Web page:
Page 3843 - Week 12 - Wednesday, 19 October 2005

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The minimum wage is currently set by the independent Australian Industrial Relations Commission, as you would know, Mr Speaker. Submissions are made to the commission by stakeholders, including unions, employer groups and governments, on what level the wage should be set at. The commission bases its assessment on the test of a “living wage”—that is, what a person on the minimum wage would need to live. This test has been used in Australia for nearly 100 years, based on the High Court’s decision in the Harvester case, yet the federal government now wants to change this well-performing system. It is a proven system.

These reforms are sparked in part because in the past the federal government’s submissions have been repeatedly ignored by the commission. If the Australian Industrial Relations Commission had followed John Howard’s desires, the minimum wage today would be $50 less than it is. However, the federal government has now obviously decided that its past submissions were too generous, as the federal Minister for Employment and Workplace Relations recently suggested that the wage should be set at $70 less per week.

There is no doubting what is driving these reforms: a lower minimum wage. To this end, the government plans to create a new fair pay commission to set the minimum wage based on, in the words of the commission’s new chairman, “what will maximise economic prosperity for Australia”. This will replace the living wage test Australia has used for 100 years. I repeat those words: “what will maximise economic prosperity for Australia”. That is the prosperity of the entire country—fair enough—but what about the individual? What about whether or not people are able to afford to send their children on that extra excursion? What about whether or not they are able to get that little bit ahead? It is not easy, as Ms Gallagher has already said today, to live on the minimum wage.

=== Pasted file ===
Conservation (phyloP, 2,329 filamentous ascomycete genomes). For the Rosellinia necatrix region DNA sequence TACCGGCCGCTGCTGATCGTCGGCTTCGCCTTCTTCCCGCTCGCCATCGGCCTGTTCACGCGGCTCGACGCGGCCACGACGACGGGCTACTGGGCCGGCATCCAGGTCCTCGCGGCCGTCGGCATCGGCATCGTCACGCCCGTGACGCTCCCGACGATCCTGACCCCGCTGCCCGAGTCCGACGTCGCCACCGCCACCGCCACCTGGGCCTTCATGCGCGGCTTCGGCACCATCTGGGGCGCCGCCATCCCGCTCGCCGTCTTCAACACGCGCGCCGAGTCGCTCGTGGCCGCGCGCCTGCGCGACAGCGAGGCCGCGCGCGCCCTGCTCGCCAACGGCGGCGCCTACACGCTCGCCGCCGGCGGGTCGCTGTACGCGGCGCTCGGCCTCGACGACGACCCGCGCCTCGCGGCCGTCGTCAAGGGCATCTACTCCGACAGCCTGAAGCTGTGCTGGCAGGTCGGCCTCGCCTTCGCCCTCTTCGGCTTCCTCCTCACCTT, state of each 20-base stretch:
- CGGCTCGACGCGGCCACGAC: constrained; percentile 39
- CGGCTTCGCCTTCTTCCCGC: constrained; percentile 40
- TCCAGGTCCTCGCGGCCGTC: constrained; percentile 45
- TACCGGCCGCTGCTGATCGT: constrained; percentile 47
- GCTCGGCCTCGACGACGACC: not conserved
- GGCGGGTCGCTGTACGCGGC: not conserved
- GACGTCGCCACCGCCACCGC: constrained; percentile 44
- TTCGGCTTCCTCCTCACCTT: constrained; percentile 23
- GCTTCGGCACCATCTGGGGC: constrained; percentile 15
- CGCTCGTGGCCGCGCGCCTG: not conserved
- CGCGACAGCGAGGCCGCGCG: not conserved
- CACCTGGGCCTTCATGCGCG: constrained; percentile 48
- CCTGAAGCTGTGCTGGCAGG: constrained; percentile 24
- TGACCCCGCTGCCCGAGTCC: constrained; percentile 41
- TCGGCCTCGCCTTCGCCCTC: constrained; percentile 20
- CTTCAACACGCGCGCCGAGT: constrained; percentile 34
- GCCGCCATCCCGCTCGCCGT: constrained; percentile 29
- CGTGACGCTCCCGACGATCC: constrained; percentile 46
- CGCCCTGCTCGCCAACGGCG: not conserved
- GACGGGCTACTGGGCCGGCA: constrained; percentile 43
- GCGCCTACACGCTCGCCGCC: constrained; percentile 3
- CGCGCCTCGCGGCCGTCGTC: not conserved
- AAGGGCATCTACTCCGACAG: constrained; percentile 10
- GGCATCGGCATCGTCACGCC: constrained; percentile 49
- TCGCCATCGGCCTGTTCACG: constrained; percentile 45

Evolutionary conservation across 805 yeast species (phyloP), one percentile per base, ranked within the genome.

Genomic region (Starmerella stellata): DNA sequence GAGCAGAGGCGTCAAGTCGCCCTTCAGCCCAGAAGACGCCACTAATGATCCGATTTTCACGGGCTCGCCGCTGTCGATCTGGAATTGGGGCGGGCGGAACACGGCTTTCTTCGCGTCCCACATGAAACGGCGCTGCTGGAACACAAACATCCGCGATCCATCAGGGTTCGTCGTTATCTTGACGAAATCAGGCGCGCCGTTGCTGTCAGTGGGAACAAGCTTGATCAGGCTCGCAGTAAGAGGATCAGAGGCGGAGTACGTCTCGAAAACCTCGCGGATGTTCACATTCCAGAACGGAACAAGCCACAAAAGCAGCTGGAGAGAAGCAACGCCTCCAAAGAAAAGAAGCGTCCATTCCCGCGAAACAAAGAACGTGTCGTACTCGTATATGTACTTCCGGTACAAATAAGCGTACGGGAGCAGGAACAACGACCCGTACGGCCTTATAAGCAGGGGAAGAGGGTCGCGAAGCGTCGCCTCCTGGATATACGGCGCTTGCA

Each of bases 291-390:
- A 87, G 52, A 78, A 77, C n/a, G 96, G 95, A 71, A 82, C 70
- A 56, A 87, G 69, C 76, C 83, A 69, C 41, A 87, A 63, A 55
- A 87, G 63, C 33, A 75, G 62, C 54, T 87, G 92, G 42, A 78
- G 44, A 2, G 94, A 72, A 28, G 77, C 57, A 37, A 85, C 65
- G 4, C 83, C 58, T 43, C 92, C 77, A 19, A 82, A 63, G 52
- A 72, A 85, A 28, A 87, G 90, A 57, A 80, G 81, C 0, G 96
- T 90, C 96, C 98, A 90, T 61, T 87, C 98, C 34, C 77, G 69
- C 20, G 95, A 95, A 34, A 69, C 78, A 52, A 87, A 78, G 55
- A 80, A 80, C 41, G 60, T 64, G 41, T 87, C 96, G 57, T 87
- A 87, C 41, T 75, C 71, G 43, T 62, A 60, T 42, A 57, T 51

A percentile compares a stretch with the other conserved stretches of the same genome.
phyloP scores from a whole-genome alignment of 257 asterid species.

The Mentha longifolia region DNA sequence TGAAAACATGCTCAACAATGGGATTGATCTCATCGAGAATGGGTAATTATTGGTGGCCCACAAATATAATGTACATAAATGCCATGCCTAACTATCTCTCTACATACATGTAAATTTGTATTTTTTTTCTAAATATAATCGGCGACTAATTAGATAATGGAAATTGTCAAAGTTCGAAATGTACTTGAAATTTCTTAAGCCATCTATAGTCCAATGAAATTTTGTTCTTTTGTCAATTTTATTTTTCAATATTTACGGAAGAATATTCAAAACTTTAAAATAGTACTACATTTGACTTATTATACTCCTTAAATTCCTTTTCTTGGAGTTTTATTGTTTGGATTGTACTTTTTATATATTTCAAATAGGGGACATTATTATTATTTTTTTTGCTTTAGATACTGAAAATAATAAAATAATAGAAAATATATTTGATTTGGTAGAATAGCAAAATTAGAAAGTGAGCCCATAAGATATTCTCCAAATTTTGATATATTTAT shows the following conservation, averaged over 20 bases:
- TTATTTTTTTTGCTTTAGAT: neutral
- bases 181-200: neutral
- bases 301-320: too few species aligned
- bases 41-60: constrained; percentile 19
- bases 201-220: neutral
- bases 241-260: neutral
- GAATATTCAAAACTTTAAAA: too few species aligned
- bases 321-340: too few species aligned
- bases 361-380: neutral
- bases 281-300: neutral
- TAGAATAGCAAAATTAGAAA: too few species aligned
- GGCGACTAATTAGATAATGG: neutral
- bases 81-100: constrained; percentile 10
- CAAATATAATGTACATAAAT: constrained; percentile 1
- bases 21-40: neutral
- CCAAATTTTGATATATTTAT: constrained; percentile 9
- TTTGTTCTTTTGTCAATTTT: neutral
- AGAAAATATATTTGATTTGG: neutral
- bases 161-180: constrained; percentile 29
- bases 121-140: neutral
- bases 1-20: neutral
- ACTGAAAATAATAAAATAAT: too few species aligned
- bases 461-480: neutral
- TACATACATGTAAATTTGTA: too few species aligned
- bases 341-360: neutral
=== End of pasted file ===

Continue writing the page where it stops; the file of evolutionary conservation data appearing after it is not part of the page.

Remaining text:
This new commission will not sit until spring 2006, which means that the minimum wage will be frozen for 18 months. As Adele Horin suggested in the Sydney Morning Herald recently, there is a real chance that these changes will result in a “working poor”. Ms Horin rightly points out that we should be celebrating that we enjoy one of the highest minimums of the OECD countries. Our egalitarian spirit has ensured that all members of the work force receive a fair day’s wage for a fair day’s work. Instead, the federal government is seeking to slash this wage. In my opinion, this federal government is trying to do away with the long-held Australian concept of “a fair go”.

Some economists argue that lower wages will lead to more jobs. However, a recent study by James Galbraith, a US economist, has found that European countries with similarly egalitarian traditions, such as Norway and Denmark, also enjoy low unemployment. Similarly, an American study by David Card and Alan Krueger found no evidence that reducing minimum wages increased employment. These are ill-conceived policies, which will undoubtedly lead to a race to the bottom for workers’ pay and basic conditions.

One of the other mechanisms the government will use to reduce the minimum wage is to force more workers on to individual secret Australian workplace agreements. Despite the government’s spruiking the benefits of these contracts and the fact that many Commonwealth departments have forced new employees on to them, they represent only some 2.5 per cent of agreements. Currently, the Australian Industrial Relations Commission makes awards that cover certain specified classes of employees. The

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